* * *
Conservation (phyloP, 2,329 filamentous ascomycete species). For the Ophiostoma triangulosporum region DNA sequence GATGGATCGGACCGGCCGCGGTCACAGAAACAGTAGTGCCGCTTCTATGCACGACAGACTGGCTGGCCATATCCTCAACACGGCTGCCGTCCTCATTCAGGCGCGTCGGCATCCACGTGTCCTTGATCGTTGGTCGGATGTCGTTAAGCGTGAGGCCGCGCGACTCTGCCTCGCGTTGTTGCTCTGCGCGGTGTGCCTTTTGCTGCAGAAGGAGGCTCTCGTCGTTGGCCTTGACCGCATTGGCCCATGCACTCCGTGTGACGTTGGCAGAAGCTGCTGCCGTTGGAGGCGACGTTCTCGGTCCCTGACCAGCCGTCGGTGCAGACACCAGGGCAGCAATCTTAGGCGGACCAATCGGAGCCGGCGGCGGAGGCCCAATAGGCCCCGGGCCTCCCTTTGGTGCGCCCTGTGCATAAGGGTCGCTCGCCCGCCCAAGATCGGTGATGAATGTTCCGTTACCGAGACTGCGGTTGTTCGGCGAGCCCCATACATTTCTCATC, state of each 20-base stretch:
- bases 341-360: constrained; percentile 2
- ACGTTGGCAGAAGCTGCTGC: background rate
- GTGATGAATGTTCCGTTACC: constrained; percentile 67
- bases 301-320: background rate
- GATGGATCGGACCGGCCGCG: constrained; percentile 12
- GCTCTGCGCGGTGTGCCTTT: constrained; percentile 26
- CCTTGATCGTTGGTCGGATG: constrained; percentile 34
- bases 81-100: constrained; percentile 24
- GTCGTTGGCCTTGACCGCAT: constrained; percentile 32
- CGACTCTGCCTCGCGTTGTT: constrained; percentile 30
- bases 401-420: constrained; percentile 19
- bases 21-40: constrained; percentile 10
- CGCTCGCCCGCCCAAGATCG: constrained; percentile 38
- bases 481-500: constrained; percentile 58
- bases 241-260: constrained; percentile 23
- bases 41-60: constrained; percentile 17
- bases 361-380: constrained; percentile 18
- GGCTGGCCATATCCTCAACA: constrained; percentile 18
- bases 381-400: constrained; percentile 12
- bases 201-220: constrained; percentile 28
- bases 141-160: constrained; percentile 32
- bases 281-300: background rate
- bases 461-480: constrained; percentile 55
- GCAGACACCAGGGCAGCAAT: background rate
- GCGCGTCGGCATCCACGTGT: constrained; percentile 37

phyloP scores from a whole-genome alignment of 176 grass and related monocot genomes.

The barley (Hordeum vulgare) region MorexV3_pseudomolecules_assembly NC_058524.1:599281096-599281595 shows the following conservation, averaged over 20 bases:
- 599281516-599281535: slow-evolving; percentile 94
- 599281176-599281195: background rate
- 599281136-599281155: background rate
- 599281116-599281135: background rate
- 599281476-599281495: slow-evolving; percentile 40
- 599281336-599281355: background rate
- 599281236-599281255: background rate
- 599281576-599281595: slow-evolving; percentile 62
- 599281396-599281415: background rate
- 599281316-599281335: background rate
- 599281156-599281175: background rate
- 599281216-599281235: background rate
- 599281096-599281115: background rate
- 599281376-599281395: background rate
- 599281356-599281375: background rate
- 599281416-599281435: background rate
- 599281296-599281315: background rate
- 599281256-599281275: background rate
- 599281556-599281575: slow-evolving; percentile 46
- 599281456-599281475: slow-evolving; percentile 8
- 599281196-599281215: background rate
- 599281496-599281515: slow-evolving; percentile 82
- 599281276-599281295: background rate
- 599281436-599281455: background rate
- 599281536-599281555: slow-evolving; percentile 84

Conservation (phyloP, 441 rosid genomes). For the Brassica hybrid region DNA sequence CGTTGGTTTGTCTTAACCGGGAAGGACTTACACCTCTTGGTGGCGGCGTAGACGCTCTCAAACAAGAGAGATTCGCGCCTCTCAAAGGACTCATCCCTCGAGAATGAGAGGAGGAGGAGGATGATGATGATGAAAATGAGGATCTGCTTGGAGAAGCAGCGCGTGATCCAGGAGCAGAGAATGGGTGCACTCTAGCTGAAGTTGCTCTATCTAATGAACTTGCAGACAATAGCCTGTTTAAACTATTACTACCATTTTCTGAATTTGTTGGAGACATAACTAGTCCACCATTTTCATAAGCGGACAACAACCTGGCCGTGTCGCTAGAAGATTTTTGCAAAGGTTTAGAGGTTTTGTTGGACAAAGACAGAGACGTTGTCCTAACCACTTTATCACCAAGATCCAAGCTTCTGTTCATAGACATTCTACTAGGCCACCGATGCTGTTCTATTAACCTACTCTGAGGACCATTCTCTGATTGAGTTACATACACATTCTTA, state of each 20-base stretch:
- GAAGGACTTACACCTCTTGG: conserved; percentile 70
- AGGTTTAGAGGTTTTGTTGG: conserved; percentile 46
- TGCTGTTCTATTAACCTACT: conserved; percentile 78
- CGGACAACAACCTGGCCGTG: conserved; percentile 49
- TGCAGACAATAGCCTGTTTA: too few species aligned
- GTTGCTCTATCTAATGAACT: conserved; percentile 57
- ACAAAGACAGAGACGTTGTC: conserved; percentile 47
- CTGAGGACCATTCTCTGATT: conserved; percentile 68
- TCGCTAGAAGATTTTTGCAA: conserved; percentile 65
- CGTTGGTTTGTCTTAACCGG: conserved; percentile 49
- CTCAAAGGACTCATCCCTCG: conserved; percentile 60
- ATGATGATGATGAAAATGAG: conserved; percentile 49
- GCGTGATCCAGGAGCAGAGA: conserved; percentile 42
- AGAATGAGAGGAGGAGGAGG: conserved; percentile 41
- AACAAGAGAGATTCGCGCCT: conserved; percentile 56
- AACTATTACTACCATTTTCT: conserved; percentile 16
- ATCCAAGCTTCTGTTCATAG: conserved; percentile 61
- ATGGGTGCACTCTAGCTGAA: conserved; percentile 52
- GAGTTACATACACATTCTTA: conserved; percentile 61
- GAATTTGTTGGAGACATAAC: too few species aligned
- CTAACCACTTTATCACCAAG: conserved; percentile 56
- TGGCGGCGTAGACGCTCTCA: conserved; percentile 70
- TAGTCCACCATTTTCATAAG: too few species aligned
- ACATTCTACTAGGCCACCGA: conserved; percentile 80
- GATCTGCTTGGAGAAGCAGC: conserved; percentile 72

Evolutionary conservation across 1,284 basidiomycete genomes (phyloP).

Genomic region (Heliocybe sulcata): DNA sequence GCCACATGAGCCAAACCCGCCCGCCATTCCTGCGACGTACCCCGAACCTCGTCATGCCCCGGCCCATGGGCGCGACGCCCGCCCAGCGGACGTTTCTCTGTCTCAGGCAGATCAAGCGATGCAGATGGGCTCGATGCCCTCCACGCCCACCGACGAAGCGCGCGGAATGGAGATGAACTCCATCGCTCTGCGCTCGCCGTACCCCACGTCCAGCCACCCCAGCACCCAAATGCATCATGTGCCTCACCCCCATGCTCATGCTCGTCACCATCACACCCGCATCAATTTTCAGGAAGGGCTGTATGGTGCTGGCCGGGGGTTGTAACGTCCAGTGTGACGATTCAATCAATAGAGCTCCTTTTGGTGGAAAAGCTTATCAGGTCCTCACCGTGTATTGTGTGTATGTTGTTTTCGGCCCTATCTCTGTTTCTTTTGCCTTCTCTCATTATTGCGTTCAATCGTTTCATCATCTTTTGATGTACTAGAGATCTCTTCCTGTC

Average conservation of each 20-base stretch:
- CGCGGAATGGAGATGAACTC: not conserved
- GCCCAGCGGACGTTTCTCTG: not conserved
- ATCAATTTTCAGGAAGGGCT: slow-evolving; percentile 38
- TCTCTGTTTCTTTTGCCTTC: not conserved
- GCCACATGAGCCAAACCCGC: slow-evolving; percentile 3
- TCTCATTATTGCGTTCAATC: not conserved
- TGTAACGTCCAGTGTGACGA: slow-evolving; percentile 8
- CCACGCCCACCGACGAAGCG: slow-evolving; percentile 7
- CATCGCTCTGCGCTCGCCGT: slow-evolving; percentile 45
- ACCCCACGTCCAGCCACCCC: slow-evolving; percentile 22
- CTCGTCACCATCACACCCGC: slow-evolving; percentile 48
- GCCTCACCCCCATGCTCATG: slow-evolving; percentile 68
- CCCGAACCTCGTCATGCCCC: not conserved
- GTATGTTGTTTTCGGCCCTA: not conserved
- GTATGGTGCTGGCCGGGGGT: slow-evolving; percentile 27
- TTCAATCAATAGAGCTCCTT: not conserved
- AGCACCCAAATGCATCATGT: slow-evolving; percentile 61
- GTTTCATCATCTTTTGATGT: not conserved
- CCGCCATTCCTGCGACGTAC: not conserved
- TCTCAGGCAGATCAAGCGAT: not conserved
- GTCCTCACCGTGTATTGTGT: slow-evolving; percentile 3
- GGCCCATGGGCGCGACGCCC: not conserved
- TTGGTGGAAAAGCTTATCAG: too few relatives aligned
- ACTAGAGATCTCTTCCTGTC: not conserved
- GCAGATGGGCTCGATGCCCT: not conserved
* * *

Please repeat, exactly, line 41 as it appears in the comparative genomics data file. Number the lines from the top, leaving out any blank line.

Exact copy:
- 599281096-599281115: background rate